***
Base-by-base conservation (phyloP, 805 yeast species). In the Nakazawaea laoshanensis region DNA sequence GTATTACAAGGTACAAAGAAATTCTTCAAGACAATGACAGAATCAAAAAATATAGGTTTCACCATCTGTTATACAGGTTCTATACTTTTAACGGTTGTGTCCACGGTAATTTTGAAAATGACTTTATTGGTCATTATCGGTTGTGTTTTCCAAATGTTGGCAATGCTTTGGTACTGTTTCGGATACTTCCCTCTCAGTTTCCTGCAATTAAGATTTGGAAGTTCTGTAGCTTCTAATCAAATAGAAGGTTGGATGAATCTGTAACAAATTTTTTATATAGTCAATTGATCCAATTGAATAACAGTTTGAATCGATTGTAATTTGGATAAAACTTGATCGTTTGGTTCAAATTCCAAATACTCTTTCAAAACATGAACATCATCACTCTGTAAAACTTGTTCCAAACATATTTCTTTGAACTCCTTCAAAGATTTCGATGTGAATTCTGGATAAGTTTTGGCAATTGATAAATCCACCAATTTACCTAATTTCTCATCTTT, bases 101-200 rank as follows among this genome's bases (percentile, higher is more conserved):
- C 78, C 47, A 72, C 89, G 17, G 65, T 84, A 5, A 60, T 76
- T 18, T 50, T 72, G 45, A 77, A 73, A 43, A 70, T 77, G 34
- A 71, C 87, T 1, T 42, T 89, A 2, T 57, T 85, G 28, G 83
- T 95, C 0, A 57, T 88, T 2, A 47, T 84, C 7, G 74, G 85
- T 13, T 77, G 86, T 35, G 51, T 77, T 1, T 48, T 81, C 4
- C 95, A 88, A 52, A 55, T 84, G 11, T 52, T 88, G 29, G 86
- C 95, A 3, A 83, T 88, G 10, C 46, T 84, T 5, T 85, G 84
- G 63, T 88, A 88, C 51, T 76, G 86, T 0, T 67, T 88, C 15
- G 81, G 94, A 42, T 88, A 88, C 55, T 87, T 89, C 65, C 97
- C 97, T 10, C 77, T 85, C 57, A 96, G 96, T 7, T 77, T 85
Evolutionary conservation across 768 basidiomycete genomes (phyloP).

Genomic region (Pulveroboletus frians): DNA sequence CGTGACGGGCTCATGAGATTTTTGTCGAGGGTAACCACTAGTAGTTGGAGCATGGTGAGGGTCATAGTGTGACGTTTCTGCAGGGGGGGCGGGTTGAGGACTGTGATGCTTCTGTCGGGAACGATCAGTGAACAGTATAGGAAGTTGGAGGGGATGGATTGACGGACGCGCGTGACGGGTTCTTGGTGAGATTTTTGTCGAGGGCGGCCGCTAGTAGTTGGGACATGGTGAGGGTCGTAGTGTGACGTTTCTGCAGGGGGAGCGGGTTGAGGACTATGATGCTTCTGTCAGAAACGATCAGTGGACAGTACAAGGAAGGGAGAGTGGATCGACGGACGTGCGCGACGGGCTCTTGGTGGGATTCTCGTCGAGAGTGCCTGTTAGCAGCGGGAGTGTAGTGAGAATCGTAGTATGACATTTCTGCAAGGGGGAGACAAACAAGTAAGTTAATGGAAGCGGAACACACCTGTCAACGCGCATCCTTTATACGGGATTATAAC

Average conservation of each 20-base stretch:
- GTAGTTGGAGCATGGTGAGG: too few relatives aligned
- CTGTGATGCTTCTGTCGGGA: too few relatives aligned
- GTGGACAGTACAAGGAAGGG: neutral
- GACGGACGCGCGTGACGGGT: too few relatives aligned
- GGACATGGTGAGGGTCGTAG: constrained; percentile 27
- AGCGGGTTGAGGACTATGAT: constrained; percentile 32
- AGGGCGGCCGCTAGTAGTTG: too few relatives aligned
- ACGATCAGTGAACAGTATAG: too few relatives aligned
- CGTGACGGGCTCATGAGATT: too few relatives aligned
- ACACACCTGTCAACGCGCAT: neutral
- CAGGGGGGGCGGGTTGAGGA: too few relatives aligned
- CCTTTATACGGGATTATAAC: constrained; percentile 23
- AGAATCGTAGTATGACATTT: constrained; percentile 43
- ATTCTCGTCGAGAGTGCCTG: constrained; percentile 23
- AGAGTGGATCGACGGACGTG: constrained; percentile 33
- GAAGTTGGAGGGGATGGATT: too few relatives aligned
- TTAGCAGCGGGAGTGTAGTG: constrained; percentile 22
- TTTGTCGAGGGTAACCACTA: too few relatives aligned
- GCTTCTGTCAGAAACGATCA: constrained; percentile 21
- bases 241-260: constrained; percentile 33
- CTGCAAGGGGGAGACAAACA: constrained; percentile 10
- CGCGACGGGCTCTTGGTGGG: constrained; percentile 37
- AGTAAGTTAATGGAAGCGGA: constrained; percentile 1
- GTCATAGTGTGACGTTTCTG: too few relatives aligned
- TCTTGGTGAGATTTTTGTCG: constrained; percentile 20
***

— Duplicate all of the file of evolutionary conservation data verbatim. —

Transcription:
Base-by-base conservation (phyloP, 805 yeast species). In the Nakazawaea laoshanensis region DNA sequence GTATTACAAGGTACAAAGAAATTCTTCAAGACAATGACAGAATCAAAAAATATAGGTTTCACCATCTGTTATACAGGTTCTATACTTTTAACGGTTGTGTCCACGGTAATTTTGAAAATGACTTTATTGGTCATTATCGGTTGTGTTTTCCAAATGTTGGCAATGCTTTGGTACTGTTTCGGATACTTCCCTCTCAGTTTCCTGCAATTAAGATTTGGAAGTTCTGTAGCTTCTAATCAAATAGAAGGTTGGATGAATCTGTAACAAATTTTTTATATAGTCAATTGATCCAATTGAATAACAGTTTGAATCGATTGTAATTTGGATAAAACTTGATCGTTTGGTTCAAATTCCAAATACTCTTTCAAAACATGAACATCATCACTCTGTAAAACTTGTTCCAAACATATTTCTTTGAACTCCTTCAAAGATTTCGATGTGAATTCTGGATAAGTTTTGGCAATTGATAAATCCACCAATTTACCTAATTTCTCATCTTT, bases 101-200 rank as follows among this genome's bases (percentile, higher is more conserved):
- C 78, C 47, A 72, C 89, G 17, G 65, T 84, A 5, A 60, T 76
- T 18, T 50, T 72, G 45, A 77, A 73, A 43, A 70, T 77, G 34
- A 71, C 87, T 1, T 42, T 89, A 2, T 57, T 85, G 28, G 83
- T 95, C 0, A 57, T 88, T 2, A 47, T 84, C 7, G 74, G 85
- T 13, T 77, G 86, T 35, G 51, T 77, T 1, T 48, T 81, C 4
- C 95, A 88, A 52, A 55, T 84, G 11, T 52, T 88, G 29, G 86
- C 95, A 3, A 83, T 88, G 10, C 46, T 84, T 5, T 85, G 84
- G 63, T 88, A 88, C 51, T 76, G 86, T 0, T 67, T 88, C 15
- G 81, G 94, A 42, T 88, A 88, C 55, T 87, T 89, C 65, C 97
- C 97, T 10, C 77, T 85, C 57, A 96, G 96, T 7, T 77, T 85
Evolutionary conservation across 768 basidiomycete genomes (phyloP).

Genomic region (Pulveroboletus frians): DNA sequence CGTGACGGGCTCATGAGATTTTTGTCGAGGGTAACCACTAGTAGTTGGAGCATGGTGAGGGTCATAGTGTGACGTTTCTGCAGGGGGGGCGGGTTGAGGACTGTGATGCTTCTGTCGGGAACGATCAGTGAACAGTATAGGAAGTTGGAGGGGATGGATTGACGGACGCGCGTGACGGGTTCTTGGTGAGATTTTTGTCGAGGGCGGCCGCTAGTAGTTGGGACATGGTGAGGGTCGTAGTGTGACGTTTCTGCAGGGGGAGCGGGTTGAGGACTATGATGCTTCTGTCAGAAACGATCAGTGGACAGTACAAGGAAGGGAGAGTGGATCGACGGACGTGCGCGACGGGCTCTTGGTGGGATTCTCGTCGAGAGTGCCTGTTAGCAGCGGGAGTGTAGTGAGAATCGTAGTATGACATTTCTGCAAGGGGGAGACAAACAAGTAAGTTAATGGAAGCGGAACACACCTGTCAACGCGCATCCTTTATACGGGATTATAAC

Average conservation of each 20-base stretch:
- GTAGTTGGAGCATGGTGAGG: too few relatives aligned
- CTGTGATGCTTCTGTCGGGA: too few relatives aligned
- GTGGACAGTACAAGGAAGGG: neutral
- GACGGACGCGCGTGACGGGT: too few relatives aligned
- GGACATGGTGAGGGTCGTAG: constrained; percentile 27
- AGCGGGTTGAGGACTATGAT: constrained; percentile 32
- AGGGCGGCCGCTAGTAGTTG: too few relatives aligned
- ACGATCAGTGAACAGTATAG: too few relatives aligned
- CGTGACGGGCTCATGAGATT: too few relatives aligned
- ACACACCTGTCAACGCGCAT: neutral
- CAGGGGGGGCGGGTTGAGGA: too few relatives aligned
- CCTTTATACGGGATTATAAC: constrained; percentile 23
- AGAATCGTAGTATGACATTT: constrained; percentile 43
- ATTCTCGTCGAGAGTGCCTG: constrained; percentile 23
- AGAGTGGATCGACGGACGTG: constrained; percentile 33
- GAAGTTGGAGGGGATGGATT: too few relatives aligned
- TTAGCAGCGGGAGTGTAGTG: constrained; percentile 22
- TTTGTCGAGGGTAACCACTA: too few relatives aligned
- GCTTCTGTCAGAAACGATCA: constrained; percentile 21
- bases 241-260: constrained; percentile 33
- CTGCAAGGGGGAGACAAACA: constrained; percentile 10
- CGCGACGGGCTCTTGGTGGG: constrained; percentile 37
- AGTAAGTTAATGGAAGCGGA: constrained; percentile 1
- GTCATAGTGTGACGTTTCTG: too few relatives aligned
- TCTTGGTGAGATTTTTGTCG: constrained; percentile 20